A Stronger Future: Policy Recommendations for U.S.-Mexico Relations

Mexico Institute, 07/11/2012

The Annenberg Retreat at Sunnylands and the Wilson Center seized the opportunity provided by simultaneous election years in the United States and Mexico to convene a high-level retreat of preeminent political, business, academic, and media leaders from the two countries in March 2012. From this retreat emerged a fresh set of ideas to take the bilateral partnership to a new level that are put forth in the report, A Stronger Future: Policy Recommendations for U.S.-Mexico Relations.  The report presents recommendations to enhance regional competitiveness; reform the U.S. immigration system; more effectively fight organized crime and strengthen public security; further educational exchanges; increase energy cooperation; and develop ports of entry that strengthen trade and border security.

To download report click here.

For a video from the Annenberg Retreat at Sunnylands from A Stronger Future: Policy Recommendations for U.S.-Mexico Relations click here.


For Mexican voters gripped by fear, few good choices

The Washington Post, 6/27/12

Tampico, Mexico…

Voters here have their lives on the line in Mexico’s presidential election Sunday, in a city a few hours’ drive south of Texas where the municipal police were so hopelessly corrupt that they had their weapons taken away and their duties transferred to convoys of masked soldiers deployed to stem outright panic after two former mayors were abducted…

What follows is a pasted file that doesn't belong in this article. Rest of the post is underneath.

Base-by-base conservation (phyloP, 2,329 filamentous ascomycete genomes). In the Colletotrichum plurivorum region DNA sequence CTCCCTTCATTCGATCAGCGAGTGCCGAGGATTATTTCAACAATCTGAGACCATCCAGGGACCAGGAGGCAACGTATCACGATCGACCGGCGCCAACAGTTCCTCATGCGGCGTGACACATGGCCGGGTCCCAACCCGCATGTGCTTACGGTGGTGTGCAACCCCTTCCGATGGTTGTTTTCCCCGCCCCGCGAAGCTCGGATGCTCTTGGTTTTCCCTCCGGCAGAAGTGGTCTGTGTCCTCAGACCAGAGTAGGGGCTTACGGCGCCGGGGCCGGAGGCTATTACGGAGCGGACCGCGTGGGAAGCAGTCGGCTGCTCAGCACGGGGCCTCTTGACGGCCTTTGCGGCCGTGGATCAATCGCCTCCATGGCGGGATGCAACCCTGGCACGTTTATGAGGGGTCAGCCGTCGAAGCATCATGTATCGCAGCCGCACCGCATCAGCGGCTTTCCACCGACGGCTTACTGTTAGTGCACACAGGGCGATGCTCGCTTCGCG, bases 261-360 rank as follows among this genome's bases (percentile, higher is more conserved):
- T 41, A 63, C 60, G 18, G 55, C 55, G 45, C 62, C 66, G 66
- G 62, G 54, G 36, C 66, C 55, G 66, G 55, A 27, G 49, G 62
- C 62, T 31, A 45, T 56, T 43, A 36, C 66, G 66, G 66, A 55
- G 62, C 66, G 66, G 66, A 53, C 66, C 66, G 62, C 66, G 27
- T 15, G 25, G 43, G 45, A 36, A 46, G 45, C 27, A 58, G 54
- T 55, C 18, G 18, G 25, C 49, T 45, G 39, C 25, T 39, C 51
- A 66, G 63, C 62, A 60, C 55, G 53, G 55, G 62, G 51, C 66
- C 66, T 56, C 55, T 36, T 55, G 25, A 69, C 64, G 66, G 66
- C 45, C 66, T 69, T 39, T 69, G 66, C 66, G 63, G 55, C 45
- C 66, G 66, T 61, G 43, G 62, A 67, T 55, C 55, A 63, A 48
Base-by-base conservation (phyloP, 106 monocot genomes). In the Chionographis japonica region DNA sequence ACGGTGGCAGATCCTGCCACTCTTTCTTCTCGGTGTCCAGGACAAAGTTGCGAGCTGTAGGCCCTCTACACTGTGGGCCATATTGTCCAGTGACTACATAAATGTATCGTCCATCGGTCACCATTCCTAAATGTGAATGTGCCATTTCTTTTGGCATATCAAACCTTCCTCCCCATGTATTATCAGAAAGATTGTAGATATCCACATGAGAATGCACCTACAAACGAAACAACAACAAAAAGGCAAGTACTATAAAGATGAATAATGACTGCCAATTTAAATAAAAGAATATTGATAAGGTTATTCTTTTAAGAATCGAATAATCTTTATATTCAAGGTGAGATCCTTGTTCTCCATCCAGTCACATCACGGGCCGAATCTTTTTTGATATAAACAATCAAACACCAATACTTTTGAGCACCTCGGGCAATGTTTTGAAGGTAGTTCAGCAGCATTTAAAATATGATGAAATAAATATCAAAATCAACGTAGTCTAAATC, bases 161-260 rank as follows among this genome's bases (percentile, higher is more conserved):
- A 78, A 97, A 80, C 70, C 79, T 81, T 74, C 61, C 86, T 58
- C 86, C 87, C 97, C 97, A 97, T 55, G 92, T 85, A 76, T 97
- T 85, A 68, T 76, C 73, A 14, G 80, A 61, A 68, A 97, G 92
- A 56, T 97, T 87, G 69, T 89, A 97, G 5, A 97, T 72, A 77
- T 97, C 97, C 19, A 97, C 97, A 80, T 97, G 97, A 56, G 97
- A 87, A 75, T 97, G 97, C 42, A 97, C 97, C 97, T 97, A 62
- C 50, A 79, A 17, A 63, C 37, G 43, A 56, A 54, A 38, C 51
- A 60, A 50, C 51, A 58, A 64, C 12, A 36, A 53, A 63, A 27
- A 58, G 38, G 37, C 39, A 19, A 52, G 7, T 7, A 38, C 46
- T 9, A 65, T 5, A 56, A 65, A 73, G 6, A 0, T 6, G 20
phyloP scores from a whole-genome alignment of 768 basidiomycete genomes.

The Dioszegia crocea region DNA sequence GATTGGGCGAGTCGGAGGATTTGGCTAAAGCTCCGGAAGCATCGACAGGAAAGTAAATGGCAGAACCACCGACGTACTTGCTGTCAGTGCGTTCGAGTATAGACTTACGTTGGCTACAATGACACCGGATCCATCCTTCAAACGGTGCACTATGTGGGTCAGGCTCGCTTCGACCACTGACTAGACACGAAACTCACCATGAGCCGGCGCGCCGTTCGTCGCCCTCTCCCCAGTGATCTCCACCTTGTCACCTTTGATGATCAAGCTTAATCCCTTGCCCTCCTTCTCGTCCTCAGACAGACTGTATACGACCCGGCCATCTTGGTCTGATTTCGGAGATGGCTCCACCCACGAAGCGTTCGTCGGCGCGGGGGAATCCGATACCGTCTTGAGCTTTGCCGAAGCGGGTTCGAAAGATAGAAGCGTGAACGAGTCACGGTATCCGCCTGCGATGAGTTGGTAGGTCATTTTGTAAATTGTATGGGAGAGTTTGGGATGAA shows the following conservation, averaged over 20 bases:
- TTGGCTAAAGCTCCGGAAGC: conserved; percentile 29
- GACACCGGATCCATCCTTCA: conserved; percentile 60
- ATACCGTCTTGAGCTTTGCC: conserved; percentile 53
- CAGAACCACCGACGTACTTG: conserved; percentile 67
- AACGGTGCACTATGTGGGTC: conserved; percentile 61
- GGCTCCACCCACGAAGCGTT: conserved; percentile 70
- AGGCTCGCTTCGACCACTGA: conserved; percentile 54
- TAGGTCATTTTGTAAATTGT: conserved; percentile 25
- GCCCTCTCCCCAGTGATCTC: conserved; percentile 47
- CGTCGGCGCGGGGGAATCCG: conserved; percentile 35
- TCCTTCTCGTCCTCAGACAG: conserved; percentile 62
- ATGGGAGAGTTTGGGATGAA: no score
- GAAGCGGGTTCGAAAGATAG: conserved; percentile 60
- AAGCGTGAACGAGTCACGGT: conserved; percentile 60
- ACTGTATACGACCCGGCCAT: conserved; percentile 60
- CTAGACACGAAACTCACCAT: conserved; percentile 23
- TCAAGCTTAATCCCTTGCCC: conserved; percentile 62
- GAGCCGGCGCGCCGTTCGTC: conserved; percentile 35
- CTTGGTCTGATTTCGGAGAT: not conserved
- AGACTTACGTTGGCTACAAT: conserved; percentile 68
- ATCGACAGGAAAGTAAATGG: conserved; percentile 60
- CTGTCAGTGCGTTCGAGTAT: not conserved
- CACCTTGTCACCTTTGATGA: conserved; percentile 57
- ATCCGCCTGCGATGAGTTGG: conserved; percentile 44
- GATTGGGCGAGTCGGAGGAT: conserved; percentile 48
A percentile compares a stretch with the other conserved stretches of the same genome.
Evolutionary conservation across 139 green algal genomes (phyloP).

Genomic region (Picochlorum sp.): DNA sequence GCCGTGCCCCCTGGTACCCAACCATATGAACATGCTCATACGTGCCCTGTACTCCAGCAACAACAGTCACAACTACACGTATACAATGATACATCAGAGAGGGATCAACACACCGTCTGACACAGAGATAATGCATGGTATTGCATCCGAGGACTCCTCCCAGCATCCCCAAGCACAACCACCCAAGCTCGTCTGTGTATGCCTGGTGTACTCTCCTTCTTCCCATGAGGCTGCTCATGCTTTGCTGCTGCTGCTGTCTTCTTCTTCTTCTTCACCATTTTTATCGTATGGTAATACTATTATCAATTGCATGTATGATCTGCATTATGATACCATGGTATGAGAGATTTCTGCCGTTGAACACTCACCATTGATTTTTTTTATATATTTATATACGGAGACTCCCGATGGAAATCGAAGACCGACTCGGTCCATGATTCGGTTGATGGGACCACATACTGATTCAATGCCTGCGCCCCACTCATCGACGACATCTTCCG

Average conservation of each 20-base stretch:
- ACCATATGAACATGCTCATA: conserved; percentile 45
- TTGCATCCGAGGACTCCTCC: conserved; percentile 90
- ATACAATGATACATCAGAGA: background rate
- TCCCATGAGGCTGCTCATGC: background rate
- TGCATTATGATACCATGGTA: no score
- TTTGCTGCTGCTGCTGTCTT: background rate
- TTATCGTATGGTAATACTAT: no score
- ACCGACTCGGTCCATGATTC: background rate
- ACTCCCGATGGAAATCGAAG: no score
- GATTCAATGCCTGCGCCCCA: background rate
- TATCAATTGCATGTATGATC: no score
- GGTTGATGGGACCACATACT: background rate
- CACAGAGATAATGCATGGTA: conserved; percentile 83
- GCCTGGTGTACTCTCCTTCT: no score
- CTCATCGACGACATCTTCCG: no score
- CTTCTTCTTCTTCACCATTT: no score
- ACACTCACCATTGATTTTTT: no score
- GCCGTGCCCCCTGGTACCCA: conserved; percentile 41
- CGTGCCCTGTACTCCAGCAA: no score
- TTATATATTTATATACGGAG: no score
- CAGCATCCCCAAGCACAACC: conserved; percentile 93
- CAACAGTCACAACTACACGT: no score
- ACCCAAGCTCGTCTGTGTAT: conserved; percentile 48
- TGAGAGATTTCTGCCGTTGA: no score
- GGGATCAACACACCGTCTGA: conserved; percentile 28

“On the surface, things look normal, but they are not,” said Carlos Heredia, a scholar at Mexico City’s Center for Economic Research and Teaching who is from Tampico. “It’s a small city. Everybody in politics and business knows each other, and I can tell you people are scared.”

Heredia said voters in Tampico are responding to Peña Nieto’s promise to focus on the crimes that hurt ordinary Mexicans the most — kidnapping, extortion, robbery — rather than trying to stop the global narcotics trade. But Heredia and others ask: How can you confront these types of crimes without going after the large mafias that sponsor and profit from it?